Recent experience and performance during a critical in-flight event

Mark W. Wiggins*, Nadya Yuris, Brett R. C. Molesworth

*Corresponding author for this work

Research output: Contribution to journalArticlepeer-review

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Abstract

The aim of this study was to test, amongst less experienced pilots, the relationship between the recency of flight experience and performance during a critical in-flight event. It was hypothesised that, in response to an engine failure, recent flight experience would be associated with a superior level of aircraft control, decreased cognitive load, and a successful landing at an alternate destination. Pilots completed a simulated flight during which an engine failure occurred. The weather conditions and proximity to the alternate were designed to enable a power-off landing. The results revealed a relationship between recent flight experience and landing at the alternate, although no relationship was evident with aircraft control. Objective, rather than subjective levels of cognitive load tended to covary with landing successfully at the alternate. The outcomes provide support for the role of recent flight experience in enabling successful responses to critical in-flight events, particularly amongst less experienced pilots.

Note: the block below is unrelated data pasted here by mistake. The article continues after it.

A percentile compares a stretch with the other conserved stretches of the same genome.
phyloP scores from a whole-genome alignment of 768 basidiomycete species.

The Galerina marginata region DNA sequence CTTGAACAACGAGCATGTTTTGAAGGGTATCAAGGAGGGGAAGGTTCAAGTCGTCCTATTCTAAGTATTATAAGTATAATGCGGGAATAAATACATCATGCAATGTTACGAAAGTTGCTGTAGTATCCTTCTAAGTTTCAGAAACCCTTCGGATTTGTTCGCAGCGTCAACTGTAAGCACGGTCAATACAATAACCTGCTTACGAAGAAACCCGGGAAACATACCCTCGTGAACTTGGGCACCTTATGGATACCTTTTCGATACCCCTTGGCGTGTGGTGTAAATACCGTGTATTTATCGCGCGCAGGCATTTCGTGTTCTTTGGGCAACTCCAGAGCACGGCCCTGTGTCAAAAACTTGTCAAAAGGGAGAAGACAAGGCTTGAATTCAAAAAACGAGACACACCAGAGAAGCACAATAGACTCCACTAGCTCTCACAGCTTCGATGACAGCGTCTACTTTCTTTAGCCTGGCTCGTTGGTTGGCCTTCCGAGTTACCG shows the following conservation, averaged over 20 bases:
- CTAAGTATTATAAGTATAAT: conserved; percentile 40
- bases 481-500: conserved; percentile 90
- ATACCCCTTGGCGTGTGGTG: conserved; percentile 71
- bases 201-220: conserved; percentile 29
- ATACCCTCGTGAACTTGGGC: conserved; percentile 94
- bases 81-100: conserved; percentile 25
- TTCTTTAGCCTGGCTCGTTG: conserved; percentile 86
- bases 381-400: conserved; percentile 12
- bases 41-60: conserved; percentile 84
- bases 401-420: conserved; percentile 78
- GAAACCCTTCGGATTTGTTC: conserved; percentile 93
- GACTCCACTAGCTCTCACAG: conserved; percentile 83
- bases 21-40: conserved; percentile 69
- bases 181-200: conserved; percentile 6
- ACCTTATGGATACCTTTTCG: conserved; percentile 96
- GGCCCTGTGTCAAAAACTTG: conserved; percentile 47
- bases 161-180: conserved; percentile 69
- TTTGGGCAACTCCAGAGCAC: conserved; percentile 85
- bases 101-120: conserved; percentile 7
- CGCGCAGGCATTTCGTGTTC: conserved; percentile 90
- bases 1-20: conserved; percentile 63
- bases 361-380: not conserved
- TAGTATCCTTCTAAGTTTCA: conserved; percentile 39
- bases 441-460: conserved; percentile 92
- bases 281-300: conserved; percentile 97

Original languageEnglish
Pages (from-to)1292–1299
Number of pages8
JournalApplied Cognitive Psychology
Volume36
Issue number6
DOIs
Publication statusPublished - Nov 2022

Bibliographical note

Copyright the Author(s) 2022. Version archived for private and non-commercial use with the permission of the author/s and according to publisher conditions. For further rights please contact the publisher.

Keywords

  • critical in-flight events
  • decision-making
  • recency
  • skill decay

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